Humans need the motivation to continue pushing uphill, even when faced with constant challenges. You can give your sales team that motivation by offering incentives for meeting and beating goals, going above and beyond, and finding new lead sources for their pipelines. Whether those incentives include money, days off, extra vacation time, flex time, or some other form of award, keeping your team motivated will pay off and help you meet your benchmarks.
6. Measure Progress & Success
How can you know how you are doing sales-wise if you aren’t tracking progress and results? All the calls in the world won’t result in more sales if you don’t continuously measure and optimize your processes. But here’s the kicker: You need to be measuring real numbers and not just “how many calls were made today?”
Some things to keep in mind:
Calls do not create revenue. If you called 1,000 people and made one sale, or called 100 people and made five, which is the better measure of how your salespeople are performing?
All leads are not created equal. Be sure you are providing your team with a healthy sales funnel full of actual potential clients, not just a random list of people. Spend money on targeted advertising, buy lead lists of contacts in your target industry, or generate leads organically through an inbound marketing campaign.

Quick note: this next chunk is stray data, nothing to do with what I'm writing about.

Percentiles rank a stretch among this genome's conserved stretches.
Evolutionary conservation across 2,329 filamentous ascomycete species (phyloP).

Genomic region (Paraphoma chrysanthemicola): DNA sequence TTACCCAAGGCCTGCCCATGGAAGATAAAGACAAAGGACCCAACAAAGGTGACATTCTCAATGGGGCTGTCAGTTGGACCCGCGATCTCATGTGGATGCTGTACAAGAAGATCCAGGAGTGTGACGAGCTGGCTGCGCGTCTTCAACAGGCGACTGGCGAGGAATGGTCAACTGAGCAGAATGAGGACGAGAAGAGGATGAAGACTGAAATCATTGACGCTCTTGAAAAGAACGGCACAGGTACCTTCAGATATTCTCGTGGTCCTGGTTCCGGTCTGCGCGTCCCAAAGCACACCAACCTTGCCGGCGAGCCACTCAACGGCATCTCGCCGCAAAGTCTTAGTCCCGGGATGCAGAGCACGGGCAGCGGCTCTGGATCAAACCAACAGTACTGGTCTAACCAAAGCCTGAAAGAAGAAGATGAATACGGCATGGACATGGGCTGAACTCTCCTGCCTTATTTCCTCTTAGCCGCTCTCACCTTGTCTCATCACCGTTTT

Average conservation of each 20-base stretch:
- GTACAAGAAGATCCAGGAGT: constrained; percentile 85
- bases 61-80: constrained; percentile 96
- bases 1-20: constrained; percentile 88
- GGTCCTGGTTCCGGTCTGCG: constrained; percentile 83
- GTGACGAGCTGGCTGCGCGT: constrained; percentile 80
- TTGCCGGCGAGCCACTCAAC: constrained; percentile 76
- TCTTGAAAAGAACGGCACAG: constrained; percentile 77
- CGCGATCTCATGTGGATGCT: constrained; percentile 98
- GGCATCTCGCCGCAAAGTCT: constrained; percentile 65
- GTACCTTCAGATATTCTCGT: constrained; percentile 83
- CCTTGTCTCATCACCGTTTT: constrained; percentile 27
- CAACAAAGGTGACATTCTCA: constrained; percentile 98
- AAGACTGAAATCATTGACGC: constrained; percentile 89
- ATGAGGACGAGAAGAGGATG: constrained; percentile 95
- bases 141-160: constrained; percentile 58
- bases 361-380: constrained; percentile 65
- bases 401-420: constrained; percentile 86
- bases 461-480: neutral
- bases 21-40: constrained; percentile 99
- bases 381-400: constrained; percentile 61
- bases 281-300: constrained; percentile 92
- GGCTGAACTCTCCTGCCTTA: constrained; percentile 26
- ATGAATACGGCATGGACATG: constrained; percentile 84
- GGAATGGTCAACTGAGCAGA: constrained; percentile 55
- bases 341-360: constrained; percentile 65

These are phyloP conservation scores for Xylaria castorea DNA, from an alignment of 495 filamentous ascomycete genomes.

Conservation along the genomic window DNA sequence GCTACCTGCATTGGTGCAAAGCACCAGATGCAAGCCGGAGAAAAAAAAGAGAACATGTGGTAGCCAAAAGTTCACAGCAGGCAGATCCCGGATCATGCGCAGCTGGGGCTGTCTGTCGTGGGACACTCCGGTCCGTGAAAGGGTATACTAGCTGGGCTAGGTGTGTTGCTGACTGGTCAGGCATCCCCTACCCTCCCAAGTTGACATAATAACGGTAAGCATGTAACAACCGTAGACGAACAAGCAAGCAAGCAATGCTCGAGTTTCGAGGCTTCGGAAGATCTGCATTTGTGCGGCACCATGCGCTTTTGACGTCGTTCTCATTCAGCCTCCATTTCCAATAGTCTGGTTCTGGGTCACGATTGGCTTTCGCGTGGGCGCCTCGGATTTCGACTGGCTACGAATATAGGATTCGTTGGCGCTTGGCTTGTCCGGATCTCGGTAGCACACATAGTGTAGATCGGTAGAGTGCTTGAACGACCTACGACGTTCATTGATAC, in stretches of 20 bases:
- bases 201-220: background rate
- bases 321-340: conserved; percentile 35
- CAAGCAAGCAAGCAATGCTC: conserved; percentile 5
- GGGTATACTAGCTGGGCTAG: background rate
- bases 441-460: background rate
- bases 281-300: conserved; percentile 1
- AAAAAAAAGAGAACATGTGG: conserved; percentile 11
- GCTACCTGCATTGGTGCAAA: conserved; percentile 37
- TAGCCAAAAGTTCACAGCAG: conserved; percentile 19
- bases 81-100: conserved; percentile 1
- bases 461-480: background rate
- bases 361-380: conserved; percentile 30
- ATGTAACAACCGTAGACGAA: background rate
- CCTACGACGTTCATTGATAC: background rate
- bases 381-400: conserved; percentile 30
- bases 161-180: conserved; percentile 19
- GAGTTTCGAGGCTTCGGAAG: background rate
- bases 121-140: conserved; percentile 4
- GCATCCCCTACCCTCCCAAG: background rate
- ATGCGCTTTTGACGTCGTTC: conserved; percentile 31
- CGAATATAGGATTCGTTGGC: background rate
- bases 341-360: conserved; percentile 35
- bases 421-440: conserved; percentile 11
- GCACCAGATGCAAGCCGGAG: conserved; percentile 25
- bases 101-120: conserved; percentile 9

Existing clients can be easier sales. What happens after a sale? Does the client disappear, never to be heard from again? Or did your salesperson have a good relationship with them, which kept them coming back again each time they needed something? Keeping track of your client retention rate is a valuable way to measure how well your sales team is performing.
7. Establish a Healthy Company Culture
No one—OK, almost no one—wants to work in a windowless room, under yellow lighting, at desks they have to share with five other people, for a miserable boss, and for less money than they could earn elsewhere. So what can you do to create a company culture that encourages your team members to show up and do their best?
You can provide them with some key things, including:
- Remote work opportunities.
- Regular salary increases.
- Professional development classes.
- A culture of open communication between staff levels.
- Feedback and encouragement
- Recognition of their achievements.
- Company-wide events, competitions, and games.
Good company culture starts at the top, and, well, that’s you. You are the one looking to create a successful sales team, and you’re going to be the one responsible for supporting them. A poor company culture could result in higher-than-average staff turnover, which hurt your sales and company dynamic if you have to continually hire and onboard new employees.
Creating a successful sales team will take some work, but in the end, the time and effort you invest will pay off. You will be able to hire the best people, meet and exceed your sales goals, and have a happy, healthy workforce if you implement some of these suggestions for your sales team.
Trust us, we know—we live and breathe sales every day, and if you need some assistance, Nutshell is designed to help you get there.